Corporate Tax

Company America checks its voice on scorching button points, from voting rights to corporate tax will increase

Since the beginning of the year, U.S. companies have stopped donations to Republican lawmakers who opposed certification of the presidential election, expressed their desire to invest in infrastructure, opposed tax increases, and opposed controversial state electoral laws proposed by Republicans. Now the Business Roundtable, a lobby group that represents the managing directors of more than 220 large companies, is planning a digital and radio advertising campaign against Biden’s proposal to increase the corporate tax rate from 21 to 28 percent.

The effect is something like a split screen for those watching America’s largest corporations get caught up on the sidelines in the social and political hand-to-hand combat that employees and the public are calling for.

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“Since the 1950s, people have linked the GOP and big business. It’s stopped working, ”said Jeffrey Sonnenfeld, a professor at Yale University’s School of Management, who organized a phone call over the weekend where more than 100 company leaders discussed ways to show they were against state voting laws.

So far, however, the reactions of companies have varied as to how many specific measures companies have taken in a changing political landscape that could disrupt long-term alliances.

With the exception of taxes and infrastructure, Sonnenfeld said, companies are increasingly contradicting today’s Republican Party when it comes to issues such as the environment, gun safety, immigration, and now voting. “You have no political home. You have to be a lot more pragmatic. They have to be much more purposeful. “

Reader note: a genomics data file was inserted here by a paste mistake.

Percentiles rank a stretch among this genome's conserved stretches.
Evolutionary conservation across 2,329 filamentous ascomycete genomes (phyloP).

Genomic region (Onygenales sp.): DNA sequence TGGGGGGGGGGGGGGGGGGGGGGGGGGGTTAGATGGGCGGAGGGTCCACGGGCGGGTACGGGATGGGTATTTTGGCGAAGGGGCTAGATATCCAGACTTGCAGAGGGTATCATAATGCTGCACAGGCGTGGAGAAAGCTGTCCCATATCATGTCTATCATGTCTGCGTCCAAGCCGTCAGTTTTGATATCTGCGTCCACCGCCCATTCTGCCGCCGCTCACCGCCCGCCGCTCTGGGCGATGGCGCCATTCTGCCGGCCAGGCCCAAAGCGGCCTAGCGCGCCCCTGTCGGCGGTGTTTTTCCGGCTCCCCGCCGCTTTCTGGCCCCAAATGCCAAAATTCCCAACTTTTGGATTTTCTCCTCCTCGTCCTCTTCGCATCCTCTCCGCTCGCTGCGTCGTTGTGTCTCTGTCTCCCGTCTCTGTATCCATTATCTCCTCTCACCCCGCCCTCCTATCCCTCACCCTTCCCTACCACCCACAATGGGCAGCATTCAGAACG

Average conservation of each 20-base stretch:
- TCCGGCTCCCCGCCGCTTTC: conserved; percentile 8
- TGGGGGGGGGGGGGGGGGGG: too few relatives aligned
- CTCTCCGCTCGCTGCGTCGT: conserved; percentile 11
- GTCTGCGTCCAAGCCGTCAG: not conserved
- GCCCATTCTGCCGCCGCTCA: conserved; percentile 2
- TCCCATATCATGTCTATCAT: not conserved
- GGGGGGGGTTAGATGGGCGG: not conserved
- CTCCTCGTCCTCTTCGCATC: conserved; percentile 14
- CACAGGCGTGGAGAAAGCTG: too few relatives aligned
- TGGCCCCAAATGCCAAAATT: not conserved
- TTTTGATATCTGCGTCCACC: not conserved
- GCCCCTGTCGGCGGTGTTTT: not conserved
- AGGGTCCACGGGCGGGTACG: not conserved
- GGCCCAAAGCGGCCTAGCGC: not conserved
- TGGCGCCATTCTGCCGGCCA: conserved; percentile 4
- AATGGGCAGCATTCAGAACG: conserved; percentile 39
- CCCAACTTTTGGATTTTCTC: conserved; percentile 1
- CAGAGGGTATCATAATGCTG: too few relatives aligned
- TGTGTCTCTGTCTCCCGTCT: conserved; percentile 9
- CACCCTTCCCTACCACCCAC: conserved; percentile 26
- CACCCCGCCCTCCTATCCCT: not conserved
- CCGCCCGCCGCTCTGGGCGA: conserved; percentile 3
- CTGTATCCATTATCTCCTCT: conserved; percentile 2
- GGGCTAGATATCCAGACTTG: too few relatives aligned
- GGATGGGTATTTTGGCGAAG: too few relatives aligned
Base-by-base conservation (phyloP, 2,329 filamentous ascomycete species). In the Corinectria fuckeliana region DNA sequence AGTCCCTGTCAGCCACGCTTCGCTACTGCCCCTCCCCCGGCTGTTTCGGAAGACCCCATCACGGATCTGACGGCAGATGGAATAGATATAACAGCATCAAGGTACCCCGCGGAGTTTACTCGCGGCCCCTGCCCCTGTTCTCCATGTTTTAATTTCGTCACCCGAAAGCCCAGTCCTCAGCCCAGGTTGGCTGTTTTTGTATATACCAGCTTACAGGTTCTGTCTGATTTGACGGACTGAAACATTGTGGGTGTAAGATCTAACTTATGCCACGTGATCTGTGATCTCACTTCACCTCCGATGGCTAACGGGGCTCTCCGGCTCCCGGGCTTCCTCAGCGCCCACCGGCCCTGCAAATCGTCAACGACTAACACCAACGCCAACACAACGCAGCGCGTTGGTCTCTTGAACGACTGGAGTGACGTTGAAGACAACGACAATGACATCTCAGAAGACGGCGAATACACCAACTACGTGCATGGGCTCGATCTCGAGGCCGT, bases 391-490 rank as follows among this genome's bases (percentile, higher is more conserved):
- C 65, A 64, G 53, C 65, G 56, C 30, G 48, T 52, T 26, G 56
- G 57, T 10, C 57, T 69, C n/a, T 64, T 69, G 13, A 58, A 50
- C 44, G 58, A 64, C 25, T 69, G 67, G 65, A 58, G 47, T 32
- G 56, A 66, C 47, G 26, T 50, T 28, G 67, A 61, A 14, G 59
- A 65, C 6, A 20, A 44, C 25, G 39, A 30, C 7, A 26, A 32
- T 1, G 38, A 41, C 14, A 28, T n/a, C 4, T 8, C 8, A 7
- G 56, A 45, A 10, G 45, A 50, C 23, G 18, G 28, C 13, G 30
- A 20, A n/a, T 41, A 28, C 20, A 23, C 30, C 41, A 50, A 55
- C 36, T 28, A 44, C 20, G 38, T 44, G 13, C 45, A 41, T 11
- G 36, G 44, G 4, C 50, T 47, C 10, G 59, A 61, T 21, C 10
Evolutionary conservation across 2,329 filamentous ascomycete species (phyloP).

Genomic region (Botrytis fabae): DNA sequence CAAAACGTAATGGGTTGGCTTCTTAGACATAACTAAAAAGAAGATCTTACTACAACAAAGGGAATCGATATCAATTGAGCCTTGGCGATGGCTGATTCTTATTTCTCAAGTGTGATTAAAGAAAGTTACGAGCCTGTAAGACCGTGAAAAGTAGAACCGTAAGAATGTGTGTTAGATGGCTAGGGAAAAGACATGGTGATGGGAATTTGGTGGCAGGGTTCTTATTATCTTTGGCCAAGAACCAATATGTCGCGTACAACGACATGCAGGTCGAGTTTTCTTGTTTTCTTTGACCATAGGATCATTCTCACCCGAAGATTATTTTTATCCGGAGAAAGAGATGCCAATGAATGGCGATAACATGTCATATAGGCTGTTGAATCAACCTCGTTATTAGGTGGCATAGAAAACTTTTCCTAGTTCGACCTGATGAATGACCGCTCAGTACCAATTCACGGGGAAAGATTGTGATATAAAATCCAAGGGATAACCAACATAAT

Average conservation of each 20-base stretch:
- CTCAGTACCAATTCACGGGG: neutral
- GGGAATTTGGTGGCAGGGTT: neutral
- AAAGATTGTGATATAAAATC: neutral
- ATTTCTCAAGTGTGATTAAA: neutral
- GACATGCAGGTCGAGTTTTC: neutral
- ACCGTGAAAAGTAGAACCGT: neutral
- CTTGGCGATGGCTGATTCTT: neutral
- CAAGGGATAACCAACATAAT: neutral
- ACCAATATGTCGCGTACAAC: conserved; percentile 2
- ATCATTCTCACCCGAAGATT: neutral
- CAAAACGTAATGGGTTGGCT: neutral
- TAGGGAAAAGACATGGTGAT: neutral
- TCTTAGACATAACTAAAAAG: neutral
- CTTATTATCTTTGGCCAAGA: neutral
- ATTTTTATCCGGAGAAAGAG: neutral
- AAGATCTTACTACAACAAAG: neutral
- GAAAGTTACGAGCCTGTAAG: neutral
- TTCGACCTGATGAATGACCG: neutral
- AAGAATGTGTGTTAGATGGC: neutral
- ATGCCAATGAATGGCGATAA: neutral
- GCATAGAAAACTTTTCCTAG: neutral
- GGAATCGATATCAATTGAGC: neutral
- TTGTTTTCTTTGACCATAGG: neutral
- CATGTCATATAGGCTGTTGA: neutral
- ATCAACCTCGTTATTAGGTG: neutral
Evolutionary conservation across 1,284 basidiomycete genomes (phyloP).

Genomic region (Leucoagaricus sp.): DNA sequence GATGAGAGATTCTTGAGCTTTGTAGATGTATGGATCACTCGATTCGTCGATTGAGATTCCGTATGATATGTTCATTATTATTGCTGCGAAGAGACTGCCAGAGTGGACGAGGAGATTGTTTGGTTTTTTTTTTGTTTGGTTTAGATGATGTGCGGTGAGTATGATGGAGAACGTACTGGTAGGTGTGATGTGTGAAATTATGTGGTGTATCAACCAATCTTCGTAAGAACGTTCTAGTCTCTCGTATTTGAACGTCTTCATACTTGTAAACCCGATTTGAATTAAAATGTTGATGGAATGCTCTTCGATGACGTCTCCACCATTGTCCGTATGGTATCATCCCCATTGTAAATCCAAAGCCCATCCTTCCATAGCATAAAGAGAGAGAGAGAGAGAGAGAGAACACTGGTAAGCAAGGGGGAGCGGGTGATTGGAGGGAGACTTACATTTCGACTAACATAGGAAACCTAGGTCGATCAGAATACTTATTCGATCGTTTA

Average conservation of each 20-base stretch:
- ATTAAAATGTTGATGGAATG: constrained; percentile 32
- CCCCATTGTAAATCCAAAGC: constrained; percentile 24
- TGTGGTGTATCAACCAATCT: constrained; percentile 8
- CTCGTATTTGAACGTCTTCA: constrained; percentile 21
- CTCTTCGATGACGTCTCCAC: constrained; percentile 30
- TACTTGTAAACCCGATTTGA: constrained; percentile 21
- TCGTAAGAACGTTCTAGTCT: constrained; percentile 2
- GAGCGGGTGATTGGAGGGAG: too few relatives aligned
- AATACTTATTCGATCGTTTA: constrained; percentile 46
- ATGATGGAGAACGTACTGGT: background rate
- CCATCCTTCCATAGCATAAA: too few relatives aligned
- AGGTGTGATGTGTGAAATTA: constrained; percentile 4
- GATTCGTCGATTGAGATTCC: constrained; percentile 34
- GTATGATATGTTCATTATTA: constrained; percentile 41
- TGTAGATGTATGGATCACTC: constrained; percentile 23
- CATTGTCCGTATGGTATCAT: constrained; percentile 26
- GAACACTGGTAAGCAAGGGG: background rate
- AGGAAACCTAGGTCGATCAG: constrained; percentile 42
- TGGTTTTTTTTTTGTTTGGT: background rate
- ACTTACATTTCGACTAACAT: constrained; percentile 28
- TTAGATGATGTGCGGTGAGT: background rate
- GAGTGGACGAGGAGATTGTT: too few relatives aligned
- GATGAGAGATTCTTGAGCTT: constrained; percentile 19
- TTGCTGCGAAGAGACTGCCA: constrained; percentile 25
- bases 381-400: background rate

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On Monday, the Business Roundtable published a poll that found that 75 percent of 178 members surveyed said a tax hike would negatively affect their investment in research and development. The group, made up of CEOs from aerospace, manufacturing, technology, retail, finance, and other sectors, claims in a new multimillion-dollar advertising campaign that higher tax bill is holding back growth and making their businesses less competitive reported Bloomberg News.

“We’re not out of the woods with Covid-19, but we’re getting there,” said the 30-second radio spot, according to a script preview from the Washington Post. “And when we emerge, we need an economy that grows and creates opportunities. That requires reliable, consistent, and competitive tax laws for America’s businesses. “

Among other things, Biden has proposed raising the corporate tax rate to fund a $ 2 trillion plan to rebuild the country’s roads, bridges, and other infrastructure. This would partially reverse the corporate tax cut introduced during the Trump administration in 2017. The rate had been reduced by 35 percent after intensive lobbying by the large company.